Selections from old LIFE magazines, issues that I found notable when I reread them during 2013-2014.  Newer issues at the top.

From LIFE magazine, 1943 Sep 27:
-- Inside front cover:  an ad for Ethyl antiknock additive for gasoline, with the theme, what do personal names mean?  Stephen meant "a crown," with a drawing of little Stephen wearing a dunce cap.  Clara meant "brilliant," with a drawing of little Clara waving her hand at the teacher because she knows that 2+3=5, 4+6=10, and 5+3=8.  Meanwhile, one seat back, little Schuyler, meaning "scholar," is aiming to shoot a paper clip at Clara via stretched rubber band.  And Simon, meaning "attentive," is asleep at his desk.  Four little white kids, 2 blonds, 1 redhead, and a brunette with one pigtail.
-- Page 1, a Bell system ad about a "new art called Electronics," with over 1,250,000 electronic tubes in service in the entire telephone system for the whole country.  Nowadays, the CPU in your home computer may have 3-4,000 times as many transistors.
-- P. 2, Stratford pens showed a soldier writing a letter home from the front -- using a pen with a nib, to dip in an inkwell.
-- 5, the Book Of the Month Club offers a combo of The Song Of Bernadette plus Victory Through Air Power, for $3.
-- 7, Dodge advertised its Sperry gyro-compass, about the size of an auto engine, with over 10,000 parts.  Think how much work your GPS saves you!
-- Lots of ads for pairs of womens' stockings, going up about 16" above the knee.
-- Page 37, the picture of the week:  a sign over a road in Guadalcanal, motivating troops to fight:  "Kill the bastards!  Down this road marched one of the regiments of the United States Army ... Twenty of their wounded in litters were bayonetted shot and clubbed by the yellow bellies ... Kill the bastards!"
-- P. 43, Ann and Nancy, two very well-fed middle-aged friends, meet at a department store.  Nancy is clerking, to free up war workers.  Ann "How about Charley -- did he mind?  You know how stuffy some men are."  Nancy answers:  "He was delighted!  He said:  'Sugar, good luck to you!'  As a matter of fact, most girls our age are working."
-- 48, a story about "Soldiers Still Sing," mentioning songs that Tin Pan Alley didn't write, like "The Fly Flew in the Grocery Store," "The Old Flannel Drawers That Maggie Wore," "Dirty Gertie from Bizerte" and copies like "Filthy Annie from Trapani," and of course "Bless 'Em All," all considerably bowdlerized so that Ann and Nancy (see the above item) wouldn't be shocked by our naughty, naughty soldier boys.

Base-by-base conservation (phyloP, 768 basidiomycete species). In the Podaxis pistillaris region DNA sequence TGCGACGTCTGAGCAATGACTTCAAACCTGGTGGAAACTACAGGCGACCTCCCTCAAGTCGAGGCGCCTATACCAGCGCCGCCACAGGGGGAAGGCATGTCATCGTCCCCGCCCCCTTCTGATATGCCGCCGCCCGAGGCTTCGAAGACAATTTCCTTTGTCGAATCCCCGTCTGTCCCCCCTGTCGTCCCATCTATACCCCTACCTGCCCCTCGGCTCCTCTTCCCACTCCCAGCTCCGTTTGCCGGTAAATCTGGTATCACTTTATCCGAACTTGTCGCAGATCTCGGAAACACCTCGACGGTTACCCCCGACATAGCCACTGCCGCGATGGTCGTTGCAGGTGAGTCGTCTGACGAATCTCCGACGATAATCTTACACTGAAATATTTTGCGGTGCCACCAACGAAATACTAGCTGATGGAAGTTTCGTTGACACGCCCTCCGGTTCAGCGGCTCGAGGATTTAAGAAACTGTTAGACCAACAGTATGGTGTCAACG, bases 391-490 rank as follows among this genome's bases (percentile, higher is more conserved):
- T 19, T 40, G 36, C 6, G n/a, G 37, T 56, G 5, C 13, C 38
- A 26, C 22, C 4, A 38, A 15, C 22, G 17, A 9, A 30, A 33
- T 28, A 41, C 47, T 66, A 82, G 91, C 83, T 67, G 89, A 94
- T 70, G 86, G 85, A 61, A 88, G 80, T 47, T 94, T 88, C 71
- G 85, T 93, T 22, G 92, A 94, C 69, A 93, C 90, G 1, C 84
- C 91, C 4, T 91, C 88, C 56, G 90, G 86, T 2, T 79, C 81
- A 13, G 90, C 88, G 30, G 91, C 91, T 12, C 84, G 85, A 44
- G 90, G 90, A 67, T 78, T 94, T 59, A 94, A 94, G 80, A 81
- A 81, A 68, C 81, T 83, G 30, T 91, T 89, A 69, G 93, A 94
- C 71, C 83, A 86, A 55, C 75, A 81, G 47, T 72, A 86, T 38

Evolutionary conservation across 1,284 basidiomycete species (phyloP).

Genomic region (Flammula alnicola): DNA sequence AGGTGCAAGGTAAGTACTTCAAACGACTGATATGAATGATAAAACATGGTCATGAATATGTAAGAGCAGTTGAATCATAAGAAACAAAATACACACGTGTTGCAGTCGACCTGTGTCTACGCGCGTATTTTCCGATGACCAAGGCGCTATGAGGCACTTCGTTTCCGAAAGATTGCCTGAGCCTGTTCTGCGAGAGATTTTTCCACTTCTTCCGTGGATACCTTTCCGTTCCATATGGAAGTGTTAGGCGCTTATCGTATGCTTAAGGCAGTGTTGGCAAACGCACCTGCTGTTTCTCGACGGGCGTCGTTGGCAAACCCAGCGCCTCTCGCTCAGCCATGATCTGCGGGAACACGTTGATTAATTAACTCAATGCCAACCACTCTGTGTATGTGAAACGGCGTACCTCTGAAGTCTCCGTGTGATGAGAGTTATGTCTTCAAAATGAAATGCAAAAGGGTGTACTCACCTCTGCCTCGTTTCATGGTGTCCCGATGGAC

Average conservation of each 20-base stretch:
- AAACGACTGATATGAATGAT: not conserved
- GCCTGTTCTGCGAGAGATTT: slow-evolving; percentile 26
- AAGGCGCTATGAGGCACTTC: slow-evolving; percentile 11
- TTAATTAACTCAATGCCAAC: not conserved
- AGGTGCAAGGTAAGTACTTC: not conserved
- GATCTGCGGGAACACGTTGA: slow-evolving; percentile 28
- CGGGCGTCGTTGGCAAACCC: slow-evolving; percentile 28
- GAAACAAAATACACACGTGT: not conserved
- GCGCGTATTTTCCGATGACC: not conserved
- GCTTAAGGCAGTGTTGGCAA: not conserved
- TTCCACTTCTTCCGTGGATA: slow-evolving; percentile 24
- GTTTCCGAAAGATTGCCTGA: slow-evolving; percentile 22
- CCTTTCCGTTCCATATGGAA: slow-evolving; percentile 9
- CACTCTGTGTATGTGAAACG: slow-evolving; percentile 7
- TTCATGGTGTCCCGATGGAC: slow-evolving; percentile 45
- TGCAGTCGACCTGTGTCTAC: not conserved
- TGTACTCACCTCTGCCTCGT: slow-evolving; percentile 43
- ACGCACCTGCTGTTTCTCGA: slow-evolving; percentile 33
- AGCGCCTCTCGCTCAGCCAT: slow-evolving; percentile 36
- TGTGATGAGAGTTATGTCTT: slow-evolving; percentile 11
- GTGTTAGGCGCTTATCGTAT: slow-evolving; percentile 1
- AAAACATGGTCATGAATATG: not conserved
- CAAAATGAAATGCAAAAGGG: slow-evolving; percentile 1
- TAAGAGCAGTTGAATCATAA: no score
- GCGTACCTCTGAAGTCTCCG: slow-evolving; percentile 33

-- 56, an ad from the American Meat Institute about "the six key people who are working together to help our country in its wartime meat crisis" -- the (white male) livestock producer, the (white male) farmer, the (white male) meat packer, the (white male) sausage maker, the (white male) meat-man, and the (white female) housewife.
-- 57, an article about the Navy's new Grumman Hellcat fighter.  This was a very successful, long-lived plane.  Check out Wikipedia:  12,275 made, they shot down 5223 enemy planes, stayed in service with the Navy until 1954, still flying today, over 80 years later, for air shows!
-- 59, an ad for Revere Copper quotes one William Hayes as saying "If you work and use your head, any man can get along.  I've been at Revere for 19 years.  During that time I've been able to buy a house and two acres of land.  I don't owe anybody a nickel."  That kind of self-reliance seems to have permeated Revere; according to Wikipedia, the company is today employee-owned.  Though you can't tell it from the black&white photos in this ad, a text box says "Many of the workers at the Revere plans are Negroes.  William Hayes is representative of their high standard of endeavor, their wholehearted interest in winning the war...."  Yes; we can talk about him because he is a credit to his race.
-- 60 begins a feature about MGM movies.  Lotsa pix of stars & behind-the-scenes.  A pic of Lena Horne -- in which they darkened her up!  In her natural color, you'd never know she was a credit to her race.
-- 83, an article on the special training required for WACs' feet, because vanity has made many women ruin their feet in high heels.
-- 113, an article about the Army's new bazooka "rocket gun."
-- 115, an ad for a postwar house, 2 bed / 2 bath, featuring Timken Silent Automatic heating and air conditioning.  $3500.
-- 119, an article, "Life Visits the Harvesters of America," says "Whole families worked together in the fields.  Labor imported from Mexico, Jamaica and the Bahamas worked beside women, children and volunteers from the city....  all were touched by the deep sense of fulfilment, the elemental happiness that always seems to rise from the land at this time of fruitful climax.  They breathed the ripe smell of growing things, sang as they worked, laughed at their own weariness ...."  How can such pleasant jobs have trouble attracting workers today?